Ann Ciccolella

                                                                                                

As Artistic Director of Austin Shakespeare since 2007, Ann Ciccolella has led the company to continue to stage FREE Shakespeare in Zilker Park featuring a 1960s rock musical of The Dream, a Pachuco style Romeo y Julieta, a Bollywood Twelfth Night, a South American The Winter's Tale. She directs at the Long Center’s intimate Rollins Theatre, where she has produced plays by Shakespeare, along with Tennessee Williams, Oscar Wilde, Tom Stoppard, Noel Coward, Jane Austen, Harold Pinter, George Bernard Shaw, and Edmond Rostand. In 2013, Ann returned to New York to direct and produce a half-million-dollar production of a new adaptation of Ayn Rand's Anthem Off-Broadway at the Baryshnikov Arts Center. As a playwright, Ann has had full productions of her original scripts: Madame X (inspired by the painting by John Singer Sargent), Fruits and Vegetables, and a number of plays for youth. Ann teaches acting and runs a weekly Artist’s Way creativity group. She also teaches an acting studio and playwriting classes for Austin Shakes and has taught theater courses at UT Austin and St. Edward's University. She is often found in Central Texas classrooms bringing professional actors to work with

students from 5th grade and up. With an interdepartmental degree in Dramatic Literature, History of Theater and Cinema from New York University, one of Ann’s proudest accomplishments for Austin Shakespeare is creating a teen company, “Young Shakespeare,” which stages a Shakespeare play with professional training and designers each year at The Curtain Theatre, an Austin replica of an Elizabethan theater. From 1999-2007 Ann served as Managing Director for Zach Theatre. Prior to that Ann was executive director for Austin Circle of Theaters, a service organization for Austin's 70 theaters, dance, and music groups (now called the Austin Creative Alliance). As a stage director at ZACH, Ann directed: Cabaret, The Vagina Monologues, Full Gallop, Closer, Master Class, and Misery. Before moving to Austin, Ann served as associate director for SHAKESPEARE ON WHEELS, from the University of Maryland Baltimore County, for three years. For ten years, she led the Renaissance Theater Company as Artistic Director, producing and directing Off-Broadway and along the East Coast with shows ranging from Romeo and Juliet to Oedipus Rex to Cyrano de Bergerac. In 2020, Ann helped assemble a group of 75 theater companies in Austin to collaborate on promoting theatergoing #ATXtheatre. On August 9, 2007, Ann Ciccolella was presented with a "Distinguished Service Award" for her advocacy in building the creative community of Austin. As a driving force in the community, Ciccolella worked intensely with voters to garner $32.5 million in bonds for Austin’s arts facilities.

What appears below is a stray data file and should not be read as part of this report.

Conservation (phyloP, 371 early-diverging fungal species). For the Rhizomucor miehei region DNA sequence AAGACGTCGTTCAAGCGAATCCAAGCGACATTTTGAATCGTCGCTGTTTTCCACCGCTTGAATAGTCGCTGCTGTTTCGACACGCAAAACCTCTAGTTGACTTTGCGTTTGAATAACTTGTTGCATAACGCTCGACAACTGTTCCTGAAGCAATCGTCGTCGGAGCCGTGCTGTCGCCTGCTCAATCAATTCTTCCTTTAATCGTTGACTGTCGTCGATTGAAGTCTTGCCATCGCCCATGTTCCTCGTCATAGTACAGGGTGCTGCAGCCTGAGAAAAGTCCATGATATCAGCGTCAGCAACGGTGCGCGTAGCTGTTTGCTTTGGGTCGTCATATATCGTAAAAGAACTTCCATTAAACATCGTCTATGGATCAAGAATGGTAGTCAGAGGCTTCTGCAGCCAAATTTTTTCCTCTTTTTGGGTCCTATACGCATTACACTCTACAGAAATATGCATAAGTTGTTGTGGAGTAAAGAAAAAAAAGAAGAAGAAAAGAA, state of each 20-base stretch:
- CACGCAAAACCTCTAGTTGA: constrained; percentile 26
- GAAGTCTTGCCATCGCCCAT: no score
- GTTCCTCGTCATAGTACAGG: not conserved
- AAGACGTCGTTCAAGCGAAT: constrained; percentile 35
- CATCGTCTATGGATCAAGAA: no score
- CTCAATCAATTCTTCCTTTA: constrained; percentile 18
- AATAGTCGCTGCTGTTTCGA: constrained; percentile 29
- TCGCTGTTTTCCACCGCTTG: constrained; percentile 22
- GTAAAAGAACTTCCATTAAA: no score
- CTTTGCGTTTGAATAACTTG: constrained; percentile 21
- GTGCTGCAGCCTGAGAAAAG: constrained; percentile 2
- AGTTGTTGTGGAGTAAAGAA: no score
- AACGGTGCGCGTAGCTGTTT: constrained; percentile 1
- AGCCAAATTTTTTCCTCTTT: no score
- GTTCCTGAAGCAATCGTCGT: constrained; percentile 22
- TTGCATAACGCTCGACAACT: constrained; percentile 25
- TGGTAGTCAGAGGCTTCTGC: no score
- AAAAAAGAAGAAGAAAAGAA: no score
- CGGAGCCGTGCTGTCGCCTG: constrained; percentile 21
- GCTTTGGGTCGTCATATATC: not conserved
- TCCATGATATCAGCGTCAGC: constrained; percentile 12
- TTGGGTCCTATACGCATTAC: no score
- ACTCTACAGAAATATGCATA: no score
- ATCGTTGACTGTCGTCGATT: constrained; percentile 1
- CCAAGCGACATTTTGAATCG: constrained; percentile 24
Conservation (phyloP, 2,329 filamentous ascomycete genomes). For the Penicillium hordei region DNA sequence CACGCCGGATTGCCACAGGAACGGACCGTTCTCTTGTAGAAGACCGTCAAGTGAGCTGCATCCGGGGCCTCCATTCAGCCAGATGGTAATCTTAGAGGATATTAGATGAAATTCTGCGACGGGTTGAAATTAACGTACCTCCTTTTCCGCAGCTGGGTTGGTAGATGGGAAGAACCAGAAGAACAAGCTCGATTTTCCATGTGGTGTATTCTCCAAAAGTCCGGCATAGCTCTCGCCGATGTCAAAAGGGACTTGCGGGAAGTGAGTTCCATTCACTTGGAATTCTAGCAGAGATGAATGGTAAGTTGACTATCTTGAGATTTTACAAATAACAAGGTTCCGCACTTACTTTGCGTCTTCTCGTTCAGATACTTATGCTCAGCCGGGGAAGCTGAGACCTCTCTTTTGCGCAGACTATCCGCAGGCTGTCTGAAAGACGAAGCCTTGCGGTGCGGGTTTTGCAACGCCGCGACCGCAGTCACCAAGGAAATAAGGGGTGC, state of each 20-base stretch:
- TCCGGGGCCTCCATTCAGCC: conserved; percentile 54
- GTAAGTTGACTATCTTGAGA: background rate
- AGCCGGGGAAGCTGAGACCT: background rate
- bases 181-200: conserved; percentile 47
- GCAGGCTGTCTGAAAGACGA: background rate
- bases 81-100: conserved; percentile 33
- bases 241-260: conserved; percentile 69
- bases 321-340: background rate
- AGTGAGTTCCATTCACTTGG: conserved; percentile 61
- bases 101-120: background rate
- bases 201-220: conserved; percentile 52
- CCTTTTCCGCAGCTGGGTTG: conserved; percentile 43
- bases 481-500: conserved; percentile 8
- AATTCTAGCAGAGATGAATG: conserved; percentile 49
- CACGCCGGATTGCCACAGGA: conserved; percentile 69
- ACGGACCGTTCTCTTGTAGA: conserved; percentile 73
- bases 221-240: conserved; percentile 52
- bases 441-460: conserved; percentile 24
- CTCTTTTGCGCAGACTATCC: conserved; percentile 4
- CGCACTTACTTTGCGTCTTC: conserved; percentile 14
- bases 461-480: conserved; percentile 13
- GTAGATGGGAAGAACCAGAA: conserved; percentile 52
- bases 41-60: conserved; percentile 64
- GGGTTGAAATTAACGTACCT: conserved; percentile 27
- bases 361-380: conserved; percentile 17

Interview by Usha Akella (2020)

Image Credit: Kevin Miyazaki

"Each of his plays is like a song you love to hear again."

 

Usha Akella: I am delighted to finally have an opportunity to explore your creative visions, Ann. I’ve attended your plays for years in awe at your ability to cast any play in a contemporary light. Your cross-cultural productions and multi-ethnic casts contribute to dialogue and peace-making. Your productions are playful, pushing the edge yet never lacking conviction or losing a grip on the playwright’s script. You’ve managed to bring Bollywood and Texas boots, and a female Hamlet to your stage. So, let’s begin by exploring the audacity of Ann Ciccolella. Why are you compelled to rewrite/reimagine or re-vision and can we chat about some of your productions that you felt were successful and those that were not—in your opinion.

Ann Cicolella: Usha, thank you so much for noticing our theater as “playful.” We always try to keep that attitude in the rehearsal room and in performance—we live the life of imagination.